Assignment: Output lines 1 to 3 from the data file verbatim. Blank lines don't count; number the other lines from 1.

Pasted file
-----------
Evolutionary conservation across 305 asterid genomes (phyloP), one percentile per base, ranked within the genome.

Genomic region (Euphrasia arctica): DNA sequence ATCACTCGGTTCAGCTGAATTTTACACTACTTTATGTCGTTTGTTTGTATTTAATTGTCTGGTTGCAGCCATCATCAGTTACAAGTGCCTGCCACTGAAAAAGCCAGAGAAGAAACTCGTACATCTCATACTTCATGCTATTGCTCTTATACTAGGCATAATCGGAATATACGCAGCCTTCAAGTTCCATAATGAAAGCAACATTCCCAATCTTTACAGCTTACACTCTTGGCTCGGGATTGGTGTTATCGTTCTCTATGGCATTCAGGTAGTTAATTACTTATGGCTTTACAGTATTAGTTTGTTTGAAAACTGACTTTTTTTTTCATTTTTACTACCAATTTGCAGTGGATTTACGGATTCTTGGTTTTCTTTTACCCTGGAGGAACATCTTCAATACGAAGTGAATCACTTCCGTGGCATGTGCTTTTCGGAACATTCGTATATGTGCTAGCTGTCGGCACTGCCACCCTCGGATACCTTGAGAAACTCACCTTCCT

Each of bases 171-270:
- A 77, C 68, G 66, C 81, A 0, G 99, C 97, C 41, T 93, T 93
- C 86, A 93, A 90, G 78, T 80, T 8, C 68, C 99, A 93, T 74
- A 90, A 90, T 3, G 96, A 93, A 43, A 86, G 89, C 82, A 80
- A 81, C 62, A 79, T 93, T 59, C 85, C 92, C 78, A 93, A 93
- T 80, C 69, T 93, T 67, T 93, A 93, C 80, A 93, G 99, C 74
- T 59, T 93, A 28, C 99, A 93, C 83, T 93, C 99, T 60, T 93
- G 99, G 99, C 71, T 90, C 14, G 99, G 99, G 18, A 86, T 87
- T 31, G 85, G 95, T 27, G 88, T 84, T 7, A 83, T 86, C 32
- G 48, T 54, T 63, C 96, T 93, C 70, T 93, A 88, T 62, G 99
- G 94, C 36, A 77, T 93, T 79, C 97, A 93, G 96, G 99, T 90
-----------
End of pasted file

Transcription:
Evolutionary conservation across 305 asterid genomes (phyloP), one percentile per base, ranked within the genome.

Genomic region (Euphrasia arctica): DNA sequence ATCACTCGGTTCAGCTGAATTTTACACTACTTTATGTCGTTTGTTTGTATTTAATTGTCTGGTTGCAGCCATCATCAGTTACAAGTGCCTGCCACTGAAAAAGCCAGAGAAGAAACTCGTACATCTCATACTTCATGCTATTGCTCTTATACTAGGCATAATCGGAATATACGCAGCCTTCAAGTTCCATAATGAAAGCAACATTCCCAATCTTTACAGCTTACACTCTTGGCTCGGGATTGGTGTTATCGTTCTCTATGGCATTCAGGTAGTTAATTACTTATGGCTTTACAGTATTAGTTTGTTTGAAAACTGACTTTTTTTTTCATTTTTACTACCAATTTGCAGTGGATTTACGGATTCTTGGTTTTCTTTTACCCTGGAGGAACATCTTCAATACGAAGTGAATCACTTCCGTGGCATGTGCTTTTCGGAACATTCGTATATGTGCTAGCTGTCGGCACTGCCACCCTCGGATACCTTGAGAAACTCACCTTCCT

Each of bases 171-270: